Classic awaits as Wales look to blunt Australia's attack

Ahead of the showdown between two of the tournament heavyweights, we look at where the Pool D match may be won or lost.

TOKYO, 27 Sep - Wales face Australia on Sunday in arguably the clash of the weekend. The winners of the Pool D game in Tokyo will be virtually guaranteed a slot in the quarter-finals.

Wales and Australia will be analysing each other's previous game, assessing their respective strengths. For Wales it will be Australia's gainline attack, for Australia how Wales deal with loose kicking. 

The penultimate Wales try against Georgia was scored after an uncontested kick.

Kicks should fall into two categories: long kicks where you hope to gain territory and kicks where you want to regather the ball. This kick is not long enough to gain territory but too long to be regathered.

When Wales full-back Leigh Halfpenny looks up, he sees a disjointed Georgia chase. He heads to the far side of the field. Georgia overcommit to that side, sending five defenders to cover three attackers. Wales come back to the near side and Justin Tipuric and George North have a two-on-one with Georgia prop Levan Chilachava.

The final Wales try comes from another loose kick. When scrum-half Tomos Williams receives the kick he is not faced with a wall of defenders, but with mismatched defenders he can attack. His run back is exceptional but possible because of the space he is given by the kick.

Australia cannot afford to hand possession to Wales with loose and poorly directed kicks. They need to send the ball deep into the stands so Wales cannot take a quick throw-in, or make sure it is contested.

Teams suffer when they suddenly hand possession to opponents. It makes defending much harder as they do not have the time to set up. Australia will be aware of the threat that Wales pose when they receive loose kicks, but being aware and being able to stop doing it are two different things.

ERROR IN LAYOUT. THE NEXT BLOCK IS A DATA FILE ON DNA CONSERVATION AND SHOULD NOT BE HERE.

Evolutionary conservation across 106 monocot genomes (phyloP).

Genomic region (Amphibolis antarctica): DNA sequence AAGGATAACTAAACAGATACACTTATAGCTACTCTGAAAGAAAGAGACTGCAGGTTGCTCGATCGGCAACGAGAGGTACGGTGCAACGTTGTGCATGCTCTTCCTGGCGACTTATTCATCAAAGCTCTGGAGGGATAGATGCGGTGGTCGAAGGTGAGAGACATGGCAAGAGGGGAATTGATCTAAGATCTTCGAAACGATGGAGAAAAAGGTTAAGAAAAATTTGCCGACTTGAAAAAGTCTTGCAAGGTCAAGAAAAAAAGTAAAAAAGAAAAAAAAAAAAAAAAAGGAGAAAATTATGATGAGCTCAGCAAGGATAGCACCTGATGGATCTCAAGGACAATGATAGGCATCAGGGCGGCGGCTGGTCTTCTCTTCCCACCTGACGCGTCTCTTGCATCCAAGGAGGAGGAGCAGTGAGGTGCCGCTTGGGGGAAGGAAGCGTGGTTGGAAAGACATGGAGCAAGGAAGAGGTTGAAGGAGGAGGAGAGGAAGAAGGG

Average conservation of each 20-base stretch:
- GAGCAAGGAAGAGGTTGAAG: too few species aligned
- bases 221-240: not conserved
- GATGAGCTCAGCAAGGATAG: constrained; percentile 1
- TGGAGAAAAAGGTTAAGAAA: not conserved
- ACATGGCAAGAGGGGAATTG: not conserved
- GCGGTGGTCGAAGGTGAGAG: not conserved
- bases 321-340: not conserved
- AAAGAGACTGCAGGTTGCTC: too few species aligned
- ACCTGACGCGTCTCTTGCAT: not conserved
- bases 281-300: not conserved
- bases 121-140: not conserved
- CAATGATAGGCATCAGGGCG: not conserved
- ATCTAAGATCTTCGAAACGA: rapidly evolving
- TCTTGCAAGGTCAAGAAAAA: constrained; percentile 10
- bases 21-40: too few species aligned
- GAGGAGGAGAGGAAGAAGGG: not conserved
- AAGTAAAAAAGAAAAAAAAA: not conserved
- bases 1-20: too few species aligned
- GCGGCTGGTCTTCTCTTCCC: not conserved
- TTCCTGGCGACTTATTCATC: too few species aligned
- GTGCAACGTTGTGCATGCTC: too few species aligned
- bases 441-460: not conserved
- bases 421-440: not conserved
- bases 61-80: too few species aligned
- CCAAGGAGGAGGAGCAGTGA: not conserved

The focus for Wales is their defence close to the line. Most teams find that the final few metres are the hardest to gain but Australia did this with ease.

Instead of building up and crashing over the line after numerous phases, they skipped all that and spread the ball wide early for the try. Australia can also just maul the ball over the line, as they showed with the two tries from hooker Tolu Latu (pictured).

Australia consistently made the correct decision about when to go wide. In the video they have a two-man overlap. They could just keep going through the phases but they risk turning the ball over. Instead they saw the overlap and ended the attack immediately.

The same thing happened in the second half. Australia could choose the conservative route and build phases but they decide to spread the ball wide early.

This will cause problems for Wales. They are happy to stand on their line and drive back teams who want to pick and go, but less used to defending against teams who want to swing the ball across the pitch.

The challenge for Wales is how they decide to set up their defence. Do they creep in and keep their fringe solid, or do they weaken their defence closer to the breakdown and solidify the wider defence? Whichever they choose, Australia will be happy to do the opposite.

Australia versus Wales is a huge game for the tournament but also interesting analytically. Wales are happiest when they have a very tight defence and a relatively unadventurous attack. Australia are happy conceding four tries if they can score five. That clash of styles has the potential to create a classic.

RNS sl/sdg/pp/co